The government in Bucharest is paying employees on a leave of absence 75% of gross salary for the duration of the state of emergency. CE Oltenia, already strained by carbon emissions costs, introduced a minimum staffing scheme and sent the first of two groups of workers home for 17 workdays.
Romania must introduce measures to reduce dependence on imported energy, said Daniel Burlan, President of the Directorate of Complexul Energetic Oltenia SA. The struggling coal and electricity producer has suspended employment contracts for nearly 13,000 people, introducing furlough in two rotations of at least 17 workdays each through June 7. CE Oltenia said the first round, 6,532 workers, is on a leave of absence until May 11.
Normally, the employer covers the so-called technical unemployment compensation. However, the state took on the burden with emergency relief measures during the COVID-19 pandemic. Employees are entitled to 75% of gross salary and a few more varying items.
Electricity from coal-fired power plants from outside of the EU is cheaper as producers don’t pay carbon emissions costs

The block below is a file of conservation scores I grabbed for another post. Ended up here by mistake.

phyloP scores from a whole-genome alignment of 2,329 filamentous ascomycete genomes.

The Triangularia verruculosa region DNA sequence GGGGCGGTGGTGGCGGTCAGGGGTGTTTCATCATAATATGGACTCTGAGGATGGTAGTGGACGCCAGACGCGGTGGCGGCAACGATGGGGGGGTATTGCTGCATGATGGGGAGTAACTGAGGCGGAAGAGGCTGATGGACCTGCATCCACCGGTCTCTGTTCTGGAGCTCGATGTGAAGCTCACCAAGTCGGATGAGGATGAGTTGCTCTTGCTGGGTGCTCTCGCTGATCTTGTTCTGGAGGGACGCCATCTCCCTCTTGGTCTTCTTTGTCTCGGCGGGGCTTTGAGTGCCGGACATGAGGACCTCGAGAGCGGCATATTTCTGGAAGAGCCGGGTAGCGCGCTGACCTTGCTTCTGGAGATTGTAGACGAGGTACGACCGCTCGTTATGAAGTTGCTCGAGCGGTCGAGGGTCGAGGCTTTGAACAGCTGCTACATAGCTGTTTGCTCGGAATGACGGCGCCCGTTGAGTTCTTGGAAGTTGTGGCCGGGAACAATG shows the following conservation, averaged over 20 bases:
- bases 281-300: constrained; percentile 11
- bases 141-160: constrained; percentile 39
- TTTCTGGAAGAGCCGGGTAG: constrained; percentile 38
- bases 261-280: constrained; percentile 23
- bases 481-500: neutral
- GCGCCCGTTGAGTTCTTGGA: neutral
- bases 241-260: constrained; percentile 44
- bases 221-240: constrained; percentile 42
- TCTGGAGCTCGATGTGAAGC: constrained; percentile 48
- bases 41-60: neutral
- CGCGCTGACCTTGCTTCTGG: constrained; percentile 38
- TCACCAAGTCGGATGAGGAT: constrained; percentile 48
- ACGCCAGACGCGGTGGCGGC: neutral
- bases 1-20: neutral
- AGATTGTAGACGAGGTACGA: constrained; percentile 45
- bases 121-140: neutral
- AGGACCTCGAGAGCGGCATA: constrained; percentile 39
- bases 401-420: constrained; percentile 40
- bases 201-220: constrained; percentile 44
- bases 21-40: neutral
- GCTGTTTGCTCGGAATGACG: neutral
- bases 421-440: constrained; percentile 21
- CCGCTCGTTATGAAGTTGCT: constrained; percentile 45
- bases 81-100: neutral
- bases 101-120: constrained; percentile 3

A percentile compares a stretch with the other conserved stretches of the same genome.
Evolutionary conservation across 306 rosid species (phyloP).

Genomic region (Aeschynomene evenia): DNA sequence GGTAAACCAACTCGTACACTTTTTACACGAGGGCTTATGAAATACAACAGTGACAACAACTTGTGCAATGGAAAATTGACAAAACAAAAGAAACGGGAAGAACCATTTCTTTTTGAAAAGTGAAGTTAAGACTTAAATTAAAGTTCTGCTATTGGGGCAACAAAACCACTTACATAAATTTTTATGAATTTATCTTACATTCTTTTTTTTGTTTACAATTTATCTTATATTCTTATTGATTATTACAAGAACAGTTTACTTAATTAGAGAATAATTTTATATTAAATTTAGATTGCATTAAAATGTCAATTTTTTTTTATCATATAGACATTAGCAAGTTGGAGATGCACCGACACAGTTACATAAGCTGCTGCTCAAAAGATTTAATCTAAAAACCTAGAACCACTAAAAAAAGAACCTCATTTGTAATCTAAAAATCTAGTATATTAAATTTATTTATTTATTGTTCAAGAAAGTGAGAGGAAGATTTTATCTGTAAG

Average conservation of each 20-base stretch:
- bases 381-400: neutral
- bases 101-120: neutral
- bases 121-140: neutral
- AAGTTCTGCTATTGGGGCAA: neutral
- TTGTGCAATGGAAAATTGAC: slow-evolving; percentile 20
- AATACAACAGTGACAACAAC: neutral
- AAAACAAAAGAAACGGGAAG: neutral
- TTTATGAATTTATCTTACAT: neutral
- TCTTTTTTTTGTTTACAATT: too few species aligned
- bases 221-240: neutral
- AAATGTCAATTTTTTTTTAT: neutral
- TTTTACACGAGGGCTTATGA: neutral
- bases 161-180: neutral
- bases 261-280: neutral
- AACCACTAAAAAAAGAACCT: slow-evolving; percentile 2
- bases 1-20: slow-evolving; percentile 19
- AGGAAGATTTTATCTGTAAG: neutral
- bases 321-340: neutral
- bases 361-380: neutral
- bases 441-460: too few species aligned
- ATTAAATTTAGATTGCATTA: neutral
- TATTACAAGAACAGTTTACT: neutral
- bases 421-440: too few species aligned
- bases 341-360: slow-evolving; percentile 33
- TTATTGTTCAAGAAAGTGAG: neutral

The company registered a fall in revenue in the first quarter and estimated it would continue, warranting the introduction of a minimum staffing scheme. It cited the reduction in overall economic activity amid the lockdown that the government imposed to slow the spread of the coronavirus.
Burlan also pointed to imports of electricity from countries outside of the European Union and stressed it is cheaper as they don’t have the carbon emission certificates system. CE Oltenia has been in crisis for almost two years with the rise of the costs of the allowances for greenhouse gases, he explained.
The utility’s chief executive revealed the 1.65 GW Turceni coal-fired power plant, located in Romania’s southwest and the biggest one in the country, has been taken offline until May 8. On most days since the beginning of March, the company used an average of just 300 MW to 500 MW in capacity, he said.
CE Oltenia sent the first group of workers home as it shut down the country’s largest thermal power plant at least until May 8
By the end of the year, EC Oltenia will get all its units in compliance with environmental requirements, Burlan claimed. He expressed hope it can get European funds for the planned gas power plants.
Romania is preparing the ground for four solar power units to be installed in a mine and slag and ash ponds run by CE Oltenia. The state-owned electricity producer, which had a share of 25% to 30% on a national level until recently, is due to submit a restructuring plan in exchange for a controversial state aid package.